A group of 25 European banks have failed a key healthcheck of the region's financial system, exposing a $32 billion shortfall on their books.
European regulators unveiled more details of the hotly-anticipated banking stress tests on Wednesday, in an effort to strengthen the region's shaky financial sector.
As European banks gear up for stress tests, one analyst told CNBC that almost none of them would pass the U.S.'s tougher scrutiny.
The proposed banking union for the euro zone took another step forward with the ECB giving further detail of its stress tests.
European bank stress tests are one of the world's biggest risks going into 2014, Huw van Steenis, head of European financial services research at Morgan Stanley, has told CNBC.
Euro zone bank shares tumbled Wednesday, after the European Central Bank (ECB) revealed tough new stress tests for the region's financial institutions.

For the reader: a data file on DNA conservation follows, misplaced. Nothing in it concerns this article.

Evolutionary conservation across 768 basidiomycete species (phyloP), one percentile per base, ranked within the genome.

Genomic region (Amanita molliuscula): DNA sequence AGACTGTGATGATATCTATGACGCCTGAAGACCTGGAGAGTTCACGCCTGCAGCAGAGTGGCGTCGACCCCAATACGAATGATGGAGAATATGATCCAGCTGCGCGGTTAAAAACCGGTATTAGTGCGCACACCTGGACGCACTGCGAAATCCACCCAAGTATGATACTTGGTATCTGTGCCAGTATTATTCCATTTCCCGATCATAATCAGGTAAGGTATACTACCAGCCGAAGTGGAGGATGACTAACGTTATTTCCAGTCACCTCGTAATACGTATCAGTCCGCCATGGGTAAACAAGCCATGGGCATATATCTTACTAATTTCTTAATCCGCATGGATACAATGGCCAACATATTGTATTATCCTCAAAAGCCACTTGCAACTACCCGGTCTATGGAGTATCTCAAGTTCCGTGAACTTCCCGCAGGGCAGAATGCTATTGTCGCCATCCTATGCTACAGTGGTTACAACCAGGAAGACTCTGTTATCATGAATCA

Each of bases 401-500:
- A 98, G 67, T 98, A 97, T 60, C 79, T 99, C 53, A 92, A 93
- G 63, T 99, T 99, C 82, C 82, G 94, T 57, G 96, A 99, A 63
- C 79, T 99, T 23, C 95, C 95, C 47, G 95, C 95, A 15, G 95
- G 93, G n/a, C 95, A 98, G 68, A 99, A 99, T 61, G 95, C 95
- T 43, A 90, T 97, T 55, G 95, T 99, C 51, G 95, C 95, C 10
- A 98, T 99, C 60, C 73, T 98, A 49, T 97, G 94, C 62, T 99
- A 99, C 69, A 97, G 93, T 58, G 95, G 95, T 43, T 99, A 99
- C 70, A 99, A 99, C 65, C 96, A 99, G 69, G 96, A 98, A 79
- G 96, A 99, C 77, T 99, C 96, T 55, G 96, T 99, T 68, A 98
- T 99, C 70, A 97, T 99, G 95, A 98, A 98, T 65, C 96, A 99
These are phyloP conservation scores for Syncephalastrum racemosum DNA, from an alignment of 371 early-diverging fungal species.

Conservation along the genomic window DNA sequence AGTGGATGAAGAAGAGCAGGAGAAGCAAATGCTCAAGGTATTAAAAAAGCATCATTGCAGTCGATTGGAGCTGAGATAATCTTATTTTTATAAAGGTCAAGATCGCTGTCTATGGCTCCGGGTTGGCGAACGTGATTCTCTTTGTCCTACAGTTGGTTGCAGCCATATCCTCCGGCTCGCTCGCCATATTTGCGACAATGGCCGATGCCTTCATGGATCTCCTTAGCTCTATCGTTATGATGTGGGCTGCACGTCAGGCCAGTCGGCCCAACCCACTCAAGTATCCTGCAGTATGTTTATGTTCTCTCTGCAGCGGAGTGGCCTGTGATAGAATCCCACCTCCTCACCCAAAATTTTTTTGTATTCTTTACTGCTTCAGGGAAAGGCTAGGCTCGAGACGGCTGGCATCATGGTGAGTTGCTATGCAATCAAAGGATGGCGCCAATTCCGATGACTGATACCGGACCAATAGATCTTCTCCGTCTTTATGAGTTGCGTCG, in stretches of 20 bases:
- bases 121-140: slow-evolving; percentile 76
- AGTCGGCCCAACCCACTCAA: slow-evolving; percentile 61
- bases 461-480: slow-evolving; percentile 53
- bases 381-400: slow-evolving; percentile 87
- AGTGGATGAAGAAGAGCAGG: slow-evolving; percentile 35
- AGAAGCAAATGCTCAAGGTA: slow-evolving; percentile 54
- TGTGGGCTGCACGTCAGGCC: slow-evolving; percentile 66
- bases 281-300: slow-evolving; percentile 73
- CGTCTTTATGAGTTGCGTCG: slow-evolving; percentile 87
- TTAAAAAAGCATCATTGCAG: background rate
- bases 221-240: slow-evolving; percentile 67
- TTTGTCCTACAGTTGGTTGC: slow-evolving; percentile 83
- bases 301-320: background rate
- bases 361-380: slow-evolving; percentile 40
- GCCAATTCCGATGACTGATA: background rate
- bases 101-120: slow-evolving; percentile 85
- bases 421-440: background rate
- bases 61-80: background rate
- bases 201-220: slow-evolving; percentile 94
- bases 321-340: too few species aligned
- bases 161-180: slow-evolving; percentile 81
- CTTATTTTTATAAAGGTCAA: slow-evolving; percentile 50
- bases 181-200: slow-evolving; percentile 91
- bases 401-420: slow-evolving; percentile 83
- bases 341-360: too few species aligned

Most banks got the green light from the Fed with their capital plans. In a surprise, Goldman Sachs and JPMorgan Chase received only "conditional approval."
The Federal Reserve's most recent stress test shows all but one of the nation's 18 largest banks are prepared to handle a severe economic shock. That is an improvement from last year when two banks failed to meet the minimum requirements outlined by the central bank.
When it comes to possible losses from corporate loans, no other bank even comes close to Goldman Sachs.
Unique among the banks, Bank of America actually came in higher than the Fed on trading losses.